Supporting the poet's purpose of expressing the importance of continually building a nobler, more spiritual existence, imagery in Oliver Wendell Holmes's "The Chambered Nautilus" becomes very effective. In the first stanza, for instance, the nautilus as the human soul is compared to a "ship of pearl" that has "purpled wings," lending it nobility with the images of a gem, the pearl, and the royal color of purple. Further, the visual imagery of "living gauze" and "the frail tenant" in "its sunless crypt unsealed" in the second stanza points to the delicacy of the soul that must be afforded a spiritual existence. Then, growth and expansion of the soul is suggested in the third stanza with more visual imagery as "the spiral grew" and "Stretched." In the fourth stanza, Holmes's use of apostrophe conveys an outburst of feeling while the auditory imagery of notes from the horn of Triton, a sea god, emphasizes the importance of the "heavenly message" of the nautilus. Finally, in the last stanza, with the metaphor of "stately mansions," Holmes encourages the soul to strive for virtue. The visual imagery of "low-vaulted past" and now a "dome more vast" suggests the expansion of spiritual growth and underscores the message of the poet.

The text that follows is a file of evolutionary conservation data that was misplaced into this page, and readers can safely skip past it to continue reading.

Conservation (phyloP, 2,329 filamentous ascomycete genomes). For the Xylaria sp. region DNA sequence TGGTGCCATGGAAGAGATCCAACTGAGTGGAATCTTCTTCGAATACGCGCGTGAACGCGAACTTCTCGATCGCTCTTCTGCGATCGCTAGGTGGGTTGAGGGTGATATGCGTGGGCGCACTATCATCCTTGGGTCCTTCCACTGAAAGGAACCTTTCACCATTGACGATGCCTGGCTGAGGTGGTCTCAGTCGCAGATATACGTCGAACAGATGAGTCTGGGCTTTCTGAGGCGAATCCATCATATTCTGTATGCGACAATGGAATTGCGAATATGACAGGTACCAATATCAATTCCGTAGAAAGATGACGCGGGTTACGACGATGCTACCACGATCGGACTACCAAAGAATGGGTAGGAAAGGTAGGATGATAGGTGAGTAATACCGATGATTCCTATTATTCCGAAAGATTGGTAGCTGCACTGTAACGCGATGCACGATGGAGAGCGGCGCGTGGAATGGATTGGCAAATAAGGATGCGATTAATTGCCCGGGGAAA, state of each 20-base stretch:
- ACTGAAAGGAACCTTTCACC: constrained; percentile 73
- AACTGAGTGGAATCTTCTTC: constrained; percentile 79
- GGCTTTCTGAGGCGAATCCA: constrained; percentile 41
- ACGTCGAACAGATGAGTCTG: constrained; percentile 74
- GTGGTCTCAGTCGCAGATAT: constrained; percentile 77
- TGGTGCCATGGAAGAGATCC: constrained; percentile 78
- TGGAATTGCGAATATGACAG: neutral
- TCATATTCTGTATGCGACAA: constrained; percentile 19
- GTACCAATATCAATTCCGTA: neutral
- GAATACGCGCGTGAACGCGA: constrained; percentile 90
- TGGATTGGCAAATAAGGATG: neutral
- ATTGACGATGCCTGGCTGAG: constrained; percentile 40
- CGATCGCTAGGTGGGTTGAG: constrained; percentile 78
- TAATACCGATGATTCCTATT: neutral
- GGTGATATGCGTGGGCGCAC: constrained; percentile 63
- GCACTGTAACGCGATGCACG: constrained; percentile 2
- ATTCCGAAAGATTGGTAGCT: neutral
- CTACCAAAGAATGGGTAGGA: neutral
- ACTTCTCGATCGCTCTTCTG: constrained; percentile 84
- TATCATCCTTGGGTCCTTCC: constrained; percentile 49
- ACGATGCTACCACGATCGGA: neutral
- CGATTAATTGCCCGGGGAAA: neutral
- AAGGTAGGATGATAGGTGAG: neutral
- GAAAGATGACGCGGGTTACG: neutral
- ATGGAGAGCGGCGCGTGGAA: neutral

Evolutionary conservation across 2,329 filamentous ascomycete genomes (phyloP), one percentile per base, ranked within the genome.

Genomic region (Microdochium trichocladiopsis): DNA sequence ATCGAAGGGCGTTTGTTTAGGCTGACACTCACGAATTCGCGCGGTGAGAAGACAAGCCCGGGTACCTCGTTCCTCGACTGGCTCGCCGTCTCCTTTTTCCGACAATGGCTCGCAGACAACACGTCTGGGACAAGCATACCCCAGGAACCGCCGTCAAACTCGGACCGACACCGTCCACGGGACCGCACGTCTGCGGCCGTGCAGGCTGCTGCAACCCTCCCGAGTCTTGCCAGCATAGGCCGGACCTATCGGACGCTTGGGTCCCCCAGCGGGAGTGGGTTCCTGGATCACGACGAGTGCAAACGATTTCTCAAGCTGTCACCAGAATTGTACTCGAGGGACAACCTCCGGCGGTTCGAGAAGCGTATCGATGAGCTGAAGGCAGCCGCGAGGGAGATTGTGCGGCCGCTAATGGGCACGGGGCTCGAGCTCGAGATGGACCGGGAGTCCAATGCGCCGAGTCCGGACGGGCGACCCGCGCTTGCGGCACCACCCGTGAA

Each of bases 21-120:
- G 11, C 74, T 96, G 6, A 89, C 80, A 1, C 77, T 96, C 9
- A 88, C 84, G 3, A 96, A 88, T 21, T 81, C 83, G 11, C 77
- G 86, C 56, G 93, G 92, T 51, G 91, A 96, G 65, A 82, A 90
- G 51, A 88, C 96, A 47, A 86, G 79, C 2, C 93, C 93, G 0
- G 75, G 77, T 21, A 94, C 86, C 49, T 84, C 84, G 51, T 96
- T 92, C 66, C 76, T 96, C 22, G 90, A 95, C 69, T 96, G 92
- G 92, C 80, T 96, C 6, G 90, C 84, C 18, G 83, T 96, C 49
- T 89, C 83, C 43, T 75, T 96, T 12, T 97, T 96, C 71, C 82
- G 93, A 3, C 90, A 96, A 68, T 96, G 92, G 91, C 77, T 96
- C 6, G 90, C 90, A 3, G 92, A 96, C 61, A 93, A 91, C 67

Perhaps, the most effective use of imagery is with those images that associate the nautilus with the human soul. Here are three images that create this association through personification:
- "its dim dreaming life" - This image appears in the second stanza and personifies the nautilus as a person capable of dreams.
- "the frail tenant" - This image suggests the tenuous hold the soul has upon the person, a hold that must be nurtured.
- "Child of the wandering sea" - This personification that includes the visual image of the ocean suggests the search that the soul has for good and its development.
Clearly, imagery in "The Chambered Nautilus" lends a visual and auditory experience to the imagined expansion of the soul in its journey through life, with the nautilus as its metaphor.